Apple asks suppliers to boost iPhone production by more than 10%

Apple has asked suppliers to boost iPhone production by assembling as many as 80 million iPhone units in the first half of 2020, an increase of more than 10% from 2019’s output, Nikkei Asian Review is reporting today.

iPhone production boosted. Image: Apple's flagship iPhone 11 Pro Max 512GB Midnight Green model retails for $1,449.
Apple’s current flagship, the iPhone 11 Pro Max 512GB in Midnight Green

Debby Wu and Sophie Jackman for Bloomberg:

Apple has booked orders for as many as 65 million units of current models, primarily the iPhone 11 series, and as many as 15 million units of a new low-cost model, the paper reported, citing unidentified people.

Apple suppliers plan to begin assembling the low-cost iPhone next month and they have been boosting overall iPhone production, Bloomberg News reported last week. Apple expects iPhone sales to return to growth this year because of strong demand and aims to ship more than 200 million for the year, Bloomberg reported last year.

MacDailyNews Take: You know, because nobody’s buying iPhones anymore. 😉


  1. According to the news media, Coronavirus will basically ruin Apple’s plans of boosting production as Chinese employees start dropping off like flies and all iPhone factories close down for the rest of the year. I’m really getting a good laugh out of all the stories tailored for Apple’s earning call are being spread all across the internet. The Apple shorts must be getting desperate to see Apple’s stock crash. There really must be a chance for Apple to ramp up production of the low-cost iPhone and increase sales. It’s really weird how only Apple is being targeted by Coronavirus. China is a rather large country and a few thousand infected people doesn’t seem like a lot out of billions of people. The SARS virus certainly didn’t wipe out millions of people in China.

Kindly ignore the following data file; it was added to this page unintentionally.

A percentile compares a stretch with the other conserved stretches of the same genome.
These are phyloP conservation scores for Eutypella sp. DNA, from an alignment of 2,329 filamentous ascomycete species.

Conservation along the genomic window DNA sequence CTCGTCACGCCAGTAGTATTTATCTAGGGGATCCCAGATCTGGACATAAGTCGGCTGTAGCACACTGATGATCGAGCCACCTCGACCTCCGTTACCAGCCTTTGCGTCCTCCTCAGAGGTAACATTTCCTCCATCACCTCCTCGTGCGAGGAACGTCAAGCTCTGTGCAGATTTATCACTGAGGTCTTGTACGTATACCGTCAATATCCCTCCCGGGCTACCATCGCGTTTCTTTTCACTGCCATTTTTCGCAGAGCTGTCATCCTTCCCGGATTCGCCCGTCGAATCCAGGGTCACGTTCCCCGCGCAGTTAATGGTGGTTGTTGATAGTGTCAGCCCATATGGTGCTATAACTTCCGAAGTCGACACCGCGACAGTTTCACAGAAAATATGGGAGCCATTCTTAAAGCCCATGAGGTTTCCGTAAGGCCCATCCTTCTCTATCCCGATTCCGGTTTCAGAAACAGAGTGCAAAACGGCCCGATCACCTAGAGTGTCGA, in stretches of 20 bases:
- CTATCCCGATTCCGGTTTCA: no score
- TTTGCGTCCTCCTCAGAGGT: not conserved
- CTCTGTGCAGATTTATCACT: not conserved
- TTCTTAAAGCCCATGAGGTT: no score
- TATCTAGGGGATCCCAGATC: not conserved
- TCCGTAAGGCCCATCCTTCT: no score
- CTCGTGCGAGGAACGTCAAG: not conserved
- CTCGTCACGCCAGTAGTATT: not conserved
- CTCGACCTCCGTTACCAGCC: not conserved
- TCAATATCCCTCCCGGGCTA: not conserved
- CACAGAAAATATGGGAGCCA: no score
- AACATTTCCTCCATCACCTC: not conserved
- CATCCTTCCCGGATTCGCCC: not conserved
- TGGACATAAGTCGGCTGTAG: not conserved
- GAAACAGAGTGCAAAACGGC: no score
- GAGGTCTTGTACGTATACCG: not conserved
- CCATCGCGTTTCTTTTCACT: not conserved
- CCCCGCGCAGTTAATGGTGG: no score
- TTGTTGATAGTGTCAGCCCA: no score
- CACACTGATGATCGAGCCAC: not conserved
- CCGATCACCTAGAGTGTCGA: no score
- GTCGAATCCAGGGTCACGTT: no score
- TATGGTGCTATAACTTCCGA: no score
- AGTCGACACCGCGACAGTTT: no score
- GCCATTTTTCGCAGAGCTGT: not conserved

If ten thousand people got sick in Florida, I doubt anyone in California would know about it, if not for the national news media pushing stories of fear.

    Last week, I had heard that Foxconn warned Wuhan-based employees to stay away from the factories, so I’m not sure why only Apple’s iPhone production is at risk due to Coronavirus.

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